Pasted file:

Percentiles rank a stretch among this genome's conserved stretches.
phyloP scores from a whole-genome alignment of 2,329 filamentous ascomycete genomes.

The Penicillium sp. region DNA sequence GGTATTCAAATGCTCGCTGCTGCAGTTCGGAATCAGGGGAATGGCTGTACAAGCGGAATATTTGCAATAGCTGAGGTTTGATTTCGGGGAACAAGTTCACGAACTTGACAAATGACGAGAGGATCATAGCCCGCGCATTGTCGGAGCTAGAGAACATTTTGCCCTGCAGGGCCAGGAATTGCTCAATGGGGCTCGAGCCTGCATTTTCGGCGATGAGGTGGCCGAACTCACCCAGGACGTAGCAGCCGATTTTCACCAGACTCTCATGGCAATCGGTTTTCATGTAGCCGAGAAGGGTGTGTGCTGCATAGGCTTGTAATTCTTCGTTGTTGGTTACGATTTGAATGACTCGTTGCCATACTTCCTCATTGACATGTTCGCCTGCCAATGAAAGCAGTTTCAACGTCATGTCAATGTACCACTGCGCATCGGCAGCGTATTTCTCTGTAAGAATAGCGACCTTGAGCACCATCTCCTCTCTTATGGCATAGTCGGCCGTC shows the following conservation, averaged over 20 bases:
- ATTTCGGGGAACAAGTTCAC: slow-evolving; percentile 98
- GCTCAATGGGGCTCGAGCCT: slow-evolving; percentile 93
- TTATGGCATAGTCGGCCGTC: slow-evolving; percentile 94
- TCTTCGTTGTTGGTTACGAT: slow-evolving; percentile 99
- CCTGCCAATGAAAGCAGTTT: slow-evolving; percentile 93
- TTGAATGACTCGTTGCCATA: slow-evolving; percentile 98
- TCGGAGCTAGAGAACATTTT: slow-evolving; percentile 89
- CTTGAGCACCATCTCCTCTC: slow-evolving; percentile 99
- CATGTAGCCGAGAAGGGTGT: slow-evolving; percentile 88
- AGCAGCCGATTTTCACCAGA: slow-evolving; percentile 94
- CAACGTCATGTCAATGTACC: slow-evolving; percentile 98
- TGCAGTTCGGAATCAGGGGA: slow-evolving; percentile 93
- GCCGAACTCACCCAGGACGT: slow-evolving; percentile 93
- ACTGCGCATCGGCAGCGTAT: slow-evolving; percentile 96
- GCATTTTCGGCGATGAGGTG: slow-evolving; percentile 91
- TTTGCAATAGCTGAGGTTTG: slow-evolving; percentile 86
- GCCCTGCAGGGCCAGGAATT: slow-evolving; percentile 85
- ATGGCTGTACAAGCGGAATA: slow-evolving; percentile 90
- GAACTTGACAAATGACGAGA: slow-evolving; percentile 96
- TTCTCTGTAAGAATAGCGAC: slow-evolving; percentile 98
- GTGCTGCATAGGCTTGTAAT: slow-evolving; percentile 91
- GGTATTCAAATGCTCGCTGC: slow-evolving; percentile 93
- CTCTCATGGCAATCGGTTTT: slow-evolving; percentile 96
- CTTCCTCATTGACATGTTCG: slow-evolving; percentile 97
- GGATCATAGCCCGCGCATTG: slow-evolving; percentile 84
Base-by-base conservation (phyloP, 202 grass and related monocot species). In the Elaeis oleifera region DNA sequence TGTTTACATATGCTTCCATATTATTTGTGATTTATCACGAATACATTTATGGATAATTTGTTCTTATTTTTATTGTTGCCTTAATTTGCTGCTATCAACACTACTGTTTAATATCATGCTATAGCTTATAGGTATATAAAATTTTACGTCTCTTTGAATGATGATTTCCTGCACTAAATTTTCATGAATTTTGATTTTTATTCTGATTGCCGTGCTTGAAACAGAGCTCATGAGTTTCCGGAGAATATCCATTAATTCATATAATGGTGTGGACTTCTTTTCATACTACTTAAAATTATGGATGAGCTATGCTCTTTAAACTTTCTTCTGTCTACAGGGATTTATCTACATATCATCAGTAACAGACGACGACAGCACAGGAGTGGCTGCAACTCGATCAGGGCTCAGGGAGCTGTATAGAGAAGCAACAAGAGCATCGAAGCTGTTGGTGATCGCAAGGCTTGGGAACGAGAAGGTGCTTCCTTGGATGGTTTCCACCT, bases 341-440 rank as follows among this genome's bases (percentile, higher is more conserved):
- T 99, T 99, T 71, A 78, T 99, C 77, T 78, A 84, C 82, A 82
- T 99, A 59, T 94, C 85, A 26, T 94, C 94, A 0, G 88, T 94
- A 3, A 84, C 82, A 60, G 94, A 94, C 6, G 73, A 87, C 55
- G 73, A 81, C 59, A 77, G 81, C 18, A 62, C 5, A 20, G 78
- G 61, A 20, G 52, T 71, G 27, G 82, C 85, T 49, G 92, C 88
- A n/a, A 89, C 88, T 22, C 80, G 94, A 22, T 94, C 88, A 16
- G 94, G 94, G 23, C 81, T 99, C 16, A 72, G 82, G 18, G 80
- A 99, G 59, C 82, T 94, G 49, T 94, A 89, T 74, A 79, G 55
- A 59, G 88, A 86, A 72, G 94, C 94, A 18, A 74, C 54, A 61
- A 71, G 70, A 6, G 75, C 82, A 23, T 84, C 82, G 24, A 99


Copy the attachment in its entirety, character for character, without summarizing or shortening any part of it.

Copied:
Percentiles rank a stretch among this genome's conserved stretches.
phyloP scores from a whole-genome alignment of 2,329 filamentous ascomycete genomes.

The Penicillium sp. region DNA sequence GGTATTCAAATGCTCGCTGCTGCAGTTCGGAATCAGGGGAATGGCTGTACAAGCGGAATATTTGCAATAGCTGAGGTTTGATTTCGGGGAACAAGTTCACGAACTTGACAAATGACGAGAGGATCATAGCCCGCGCATTGTCGGAGCTAGAGAACATTTTGCCCTGCAGGGCCAGGAATTGCTCAATGGGGCTCGAGCCTGCATTTTCGGCGATGAGGTGGCCGAACTCACCCAGGACGTAGCAGCCGATTTTCACCAGACTCTCATGGCAATCGGTTTTCATGTAGCCGAGAAGGGTGTGTGCTGCATAGGCTTGTAATTCTTCGTTGTTGGTTACGATTTGAATGACTCGTTGCCATACTTCCTCATTGACATGTTCGCCTGCCAATGAAAGCAGTTTCAACGTCATGTCAATGTACCACTGCGCATCGGCAGCGTATTTCTCTGTAAGAATAGCGACCTTGAGCACCATCTCCTCTCTTATGGCATAGTCGGCCGTC shows the following conservation, averaged over 20 bases:
- ATTTCGGGGAACAAGTTCAC: slow-evolving; percentile 98
- GCTCAATGGGGCTCGAGCCT: slow-evolving; percentile 93
- TTATGGCATAGTCGGCCGTC: slow-evolving; percentile 94
- TCTTCGTTGTTGGTTACGAT: slow-evolving; percentile 99
- CCTGCCAATGAAAGCAGTTT: slow-evolving; percentile 93
- TTGAATGACTCGTTGCCATA: slow-evolving; percentile 98
- TCGGAGCTAGAGAACATTTT: slow-evolving; percentile 89
- CTTGAGCACCATCTCCTCTC: slow-evolving; percentile 99
- CATGTAGCCGAGAAGGGTGT: slow-evolving; percentile 88
- AGCAGCCGATTTTCACCAGA: slow-evolving; percentile 94
- CAACGTCATGTCAATGTACC: slow-evolving; percentile 98
- TGCAGTTCGGAATCAGGGGA: slow-evolving; percentile 93
- GCCGAACTCACCCAGGACGT: slow-evolving; percentile 93
- ACTGCGCATCGGCAGCGTAT: slow-evolving; percentile 96
- GCATTTTCGGCGATGAGGTG: slow-evolving; percentile 91
- TTTGCAATAGCTGAGGTTTG: slow-evolving; percentile 86
- GCCCTGCAGGGCCAGGAATT: slow-evolving; percentile 85
- ATGGCTGTACAAGCGGAATA: slow-evolving; percentile 90
- GAACTTGACAAATGACGAGA: slow-evolving; percentile 96
- TTCTCTGTAAGAATAGCGAC: slow-evolving; percentile 98
- GTGCTGCATAGGCTTGTAAT: slow-evolving; percentile 91
- GGTATTCAAATGCTCGCTGC: slow-evolving; percentile 93
- CTCTCATGGCAATCGGTTTT: slow-evolving; percentile 96
- CTTCCTCATTGACATGTTCG: slow-evolving; percentile 97
- GGATCATAGCCCGCGCATTG: slow-evolving; percentile 84
Base-by-base conservation (phyloP, 202 grass and related monocot species). In the Elaeis oleifera region DNA sequence TGTTTACATATGCTTCCATATTATTTGTGATTTATCACGAATACATTTATGGATAATTTGTTCTTATTTTTATTGTTGCCTTAATTTGCTGCTATCAACACTACTGTTTAATATCATGCTATAGCTTATAGGTATATAAAATTTTACGTCTCTTTGAATGATGATTTCCTGCACTAAATTTTCATGAATTTTGATTTTTATTCTGATTGCCGTGCTTGAAACAGAGCTCATGAGTTTCCGGAGAATATCCATTAATTCATATAATGGTGTGGACTTCTTTTCATACTACTTAAAATTATGGATGAGCTATGCTCTTTAAACTTTCTTCTGTCTACAGGGATTTATCTACATATCATCAGTAACAGACGACGACAGCACAGGAGTGGCTGCAACTCGATCAGGGCTCAGGGAGCTGTATAGAGAAGCAACAAGAGCATCGAAGCTGTTGGTGATCGCAAGGCTTGGGAACGAGAAGGTGCTTCCTTGGATGGTTTCCACCT, bases 341-440 rank as follows among this genome's bases (percentile, higher is more conserved):
- T 99, T 99, T 71, A 78, T 99, C 77, T 78, A 84, C 82, A 82
- T 99, A 59, T 94, C 85, A 26, T 94, C 94, A 0, G 88, T 94
- A 3, A 84, C 82, A 60, G 94, A 94, C 6, G 73, A 87, C 55
- G 73, A 81, C 59, A 77, G 81, C 18, A 62, C 5, A 20, G 78
- G 61, A 20, G 52, T 71, G 27, G 82, C 85, T 49, G 92, C 88
- A n/a, A 89, C 88, T 22, C 80, G 94, A 22, T 94, C 88, A 16
- G 94, G 94, G 23, C 81, T 99, C 16, A 72, G 82, G 18, G 80
- A 99, G 59, C 82, T 94, G 49, T 94, A 89, T 74, A 79, G 55
- A 59, G 88, A 86, A 72, G 94, C 94, A 18, A 74, C 54, A 61
- A 71, G 70, A 6, G 75, C 82, A 23, T 84, C 82, G 24, A 99